Preparing for unleaded petrol  - cylinder head, carburettors and ignition system.






The Jowett Car Club of Australia Incorporated is not responsible for any inaccuracies or changes that may occur within this document. Every effort has been made to ensure total accuracy. It is not a Jowett Car Club publication and, therefore, the Club has no control over its contents. These Technical Notes have been compiled by using the latest information available. Updates for these Notes can occur from time to time.







Written by Mike Allfrey.

January, 2007





Introduction –­ And A History

In January 2000 the sale of leaded petrol in this country was banned. This had happened earlier in Western Australia of all places, due probably to a teaspoonful of political ‘one-upmanship’, that was totally unnecessary. Shades of that old chestnut, the railway gauge saga! How, being a couple of months ahead in our least populace State, this early ban made any difference to our environment has to be questioned. Another example of wasting taxpayers’ hard earned cash, is all it can rightfully claim.

The threat of leaded petrol being withdrawn from our pumps caused a fair amount of comment from all quarters. Our politicians, who knew nothing about how older cars would be affected by the withdrawal of leaded petrol, started campaigns telling us how ‘clean’ unleaded petrol would be – when, actually, the exhaust fumes are dirtier than they were with leaded petrol being used. We were also informed that lead replacement petrol (LRP) would be the total solution for older motor cars. Looking back, it was a time of blithely accepting what was served up and going with it.

Like the railway gauges of yore, there were several additives used in LRP to try and reduce the valve seat recession concern. Older engines, designed to run on leaded petrol, frequently employed soft (cast iron) valve seats in cylinder heads. This was particularly so with respect to British engines. The British, even though they were at the pinnacle of Formula One engine technology,  stuck stubbornly with cast iron cylinder heads in its production cars. With leaded petrol, the parent metal (cast iron) valve seats benefited from particles of lead forming an allow with the parent metal by being ‘hammered’ into the seat by the valve. In the majority of cases the ant-wear characteristics of this alloying process were extremely good. Lead in petrol also had the following benefits:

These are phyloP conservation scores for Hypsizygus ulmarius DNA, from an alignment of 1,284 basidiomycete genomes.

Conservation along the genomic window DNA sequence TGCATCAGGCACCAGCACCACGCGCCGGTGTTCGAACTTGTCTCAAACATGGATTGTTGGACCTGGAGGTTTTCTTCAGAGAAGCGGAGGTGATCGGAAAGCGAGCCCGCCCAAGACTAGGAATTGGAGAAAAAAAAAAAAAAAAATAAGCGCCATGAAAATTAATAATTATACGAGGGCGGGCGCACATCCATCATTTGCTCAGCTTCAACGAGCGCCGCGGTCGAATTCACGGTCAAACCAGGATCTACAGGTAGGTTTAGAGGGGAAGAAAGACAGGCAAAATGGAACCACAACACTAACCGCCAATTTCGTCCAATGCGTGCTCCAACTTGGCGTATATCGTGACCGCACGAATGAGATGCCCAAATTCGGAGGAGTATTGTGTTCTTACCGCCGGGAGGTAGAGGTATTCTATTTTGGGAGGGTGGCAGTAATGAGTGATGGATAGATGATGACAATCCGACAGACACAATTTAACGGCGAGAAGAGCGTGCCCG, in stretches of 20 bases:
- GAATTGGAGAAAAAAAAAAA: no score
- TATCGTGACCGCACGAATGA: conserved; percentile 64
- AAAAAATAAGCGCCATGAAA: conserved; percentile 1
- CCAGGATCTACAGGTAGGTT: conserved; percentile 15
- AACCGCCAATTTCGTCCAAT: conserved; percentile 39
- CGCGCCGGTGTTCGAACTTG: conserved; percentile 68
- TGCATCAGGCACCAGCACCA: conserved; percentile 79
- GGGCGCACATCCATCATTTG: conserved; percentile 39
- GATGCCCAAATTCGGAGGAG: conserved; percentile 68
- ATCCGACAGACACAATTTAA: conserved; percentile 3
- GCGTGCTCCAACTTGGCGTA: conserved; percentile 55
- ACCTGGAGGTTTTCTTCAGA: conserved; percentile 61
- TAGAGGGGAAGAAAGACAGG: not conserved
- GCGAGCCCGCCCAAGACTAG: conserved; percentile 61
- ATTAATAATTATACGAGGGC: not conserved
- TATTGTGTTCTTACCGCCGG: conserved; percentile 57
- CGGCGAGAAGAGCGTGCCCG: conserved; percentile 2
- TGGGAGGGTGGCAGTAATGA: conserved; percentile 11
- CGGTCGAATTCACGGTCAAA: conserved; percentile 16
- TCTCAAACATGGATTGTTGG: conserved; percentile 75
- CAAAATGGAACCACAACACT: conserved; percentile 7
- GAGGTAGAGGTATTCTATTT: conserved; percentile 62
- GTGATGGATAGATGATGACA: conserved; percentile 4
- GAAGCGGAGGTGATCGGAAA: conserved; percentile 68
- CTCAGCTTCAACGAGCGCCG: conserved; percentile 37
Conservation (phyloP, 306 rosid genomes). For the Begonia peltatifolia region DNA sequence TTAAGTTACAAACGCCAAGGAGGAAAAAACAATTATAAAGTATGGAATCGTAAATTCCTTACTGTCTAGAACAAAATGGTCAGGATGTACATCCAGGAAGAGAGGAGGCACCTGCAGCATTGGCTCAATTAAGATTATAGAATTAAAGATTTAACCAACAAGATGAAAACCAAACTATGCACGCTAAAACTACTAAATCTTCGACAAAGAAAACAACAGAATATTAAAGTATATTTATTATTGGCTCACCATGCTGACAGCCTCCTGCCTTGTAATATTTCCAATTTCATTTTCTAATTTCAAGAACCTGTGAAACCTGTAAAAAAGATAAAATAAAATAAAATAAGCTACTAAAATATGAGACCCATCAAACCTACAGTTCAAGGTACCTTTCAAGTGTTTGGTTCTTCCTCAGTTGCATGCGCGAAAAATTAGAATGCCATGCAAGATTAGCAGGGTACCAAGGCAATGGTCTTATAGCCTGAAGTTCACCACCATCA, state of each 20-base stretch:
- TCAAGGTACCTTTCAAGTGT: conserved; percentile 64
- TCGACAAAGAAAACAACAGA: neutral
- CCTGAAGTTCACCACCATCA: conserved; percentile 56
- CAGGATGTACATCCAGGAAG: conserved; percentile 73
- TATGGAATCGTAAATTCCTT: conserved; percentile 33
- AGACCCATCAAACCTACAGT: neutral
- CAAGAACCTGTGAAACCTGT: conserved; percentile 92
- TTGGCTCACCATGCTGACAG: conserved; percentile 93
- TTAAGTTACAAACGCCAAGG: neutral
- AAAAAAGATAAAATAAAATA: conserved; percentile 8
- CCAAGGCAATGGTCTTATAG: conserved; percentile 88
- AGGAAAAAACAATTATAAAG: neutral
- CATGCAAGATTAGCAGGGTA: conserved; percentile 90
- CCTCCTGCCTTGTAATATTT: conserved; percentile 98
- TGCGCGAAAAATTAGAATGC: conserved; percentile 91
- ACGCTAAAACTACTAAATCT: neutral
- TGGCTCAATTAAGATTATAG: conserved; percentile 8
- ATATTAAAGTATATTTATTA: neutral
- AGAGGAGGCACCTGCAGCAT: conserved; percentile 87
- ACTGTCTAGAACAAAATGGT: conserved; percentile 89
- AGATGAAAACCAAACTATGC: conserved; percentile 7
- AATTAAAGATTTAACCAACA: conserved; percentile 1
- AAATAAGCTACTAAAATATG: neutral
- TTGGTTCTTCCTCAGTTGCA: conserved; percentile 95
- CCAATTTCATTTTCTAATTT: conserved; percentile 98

It permitted higher compression ratios due to its raising of the petrol’s octane rating.

It helped lubricate engine valve stems.

It was a cleaner burn fuel, leaving minimal combustion deposits.

It prevented the growth of algae in the petrol tank.

It did not affect flexible petrol hoses or pump diaphragms.

It kept the petrol’s octane rating up during lengthy periods of vehicle non use.

However, aside from all of these benefits, it caused photo-chemical smog – particularly in a place called Los Angeles, and it was this place that caused the swing away from leaded petrol. It has been said that it would have been easier, and cheaper, to have moved Los Angeles to a better geophysical location! That being said, a little tongue-in-cheek, with the sudden huge increase of motor vehicles world wide – something had to be done, and drastically quickly.

Welcome, unleaded petrol!

For the enthusiast running older cars, typically 1950s through to 1980s models, there was a fair amount of concern. Some fears were well founded and some were not. We need to look at the overall scene to appreciate how we are really affected. It has to be said that our fifty-plus year-old Jowetts are no longer used as daily runners, and they have also survived the ‘being run into the ground’ stage and, are now at the point where they are being looked after much better than they have been in their lifetime.

Modern Petrol

With the blanket banning of leaded petrol, the automotive industry sought some major design changes. Joe Public was not expecting a drop-off in performance and, for this reason, new engine ‘management’ systems and petrols have been developed. This development has been most effective in rendering the faithful old carburettor and petrol pump as being obsolete. Fuel injection, mostly electrically controlled, has replaced the humble carburettor. It has to be said that the carburettor was always just a compromise with respect to providing an air/petrol mixture that was ideal for all conditions. Because modern fuel injection systems are controlled by a myriad of sensors and evaluators, the amount of petrol injected can be very precisely measured for virtually every known engine operating condition. It is for this reason that modern petrol has changed so greatly.

Modern petrol is denser and therefore will, unless steps are taken, give symptoms of rich running. Modern petrol also has a lower boiling point and, with a Jowett engine, this matters somewhat. Today’s petrols also have a detrimental effect on older petrol hoses and fuel pump diaphragms which are known to become expanded and distorted. Owners of older motor cars need to be aware of these concerns that affect fuel systems.

In a response to questions put by the Association of Motoring Clubs, Shell responded that their Optimax does promote algal growth if left for long periods with some water in the tank, the response also stated that Optimax fuel had a shelf life of approximately thirty days and that Optimax and copper did not go well together. Modern petrols also burn more fiercely in the engine’s combustion chambers and this could lead to engine overheating concerns.

Unleaded Petrol And The Jowett Engine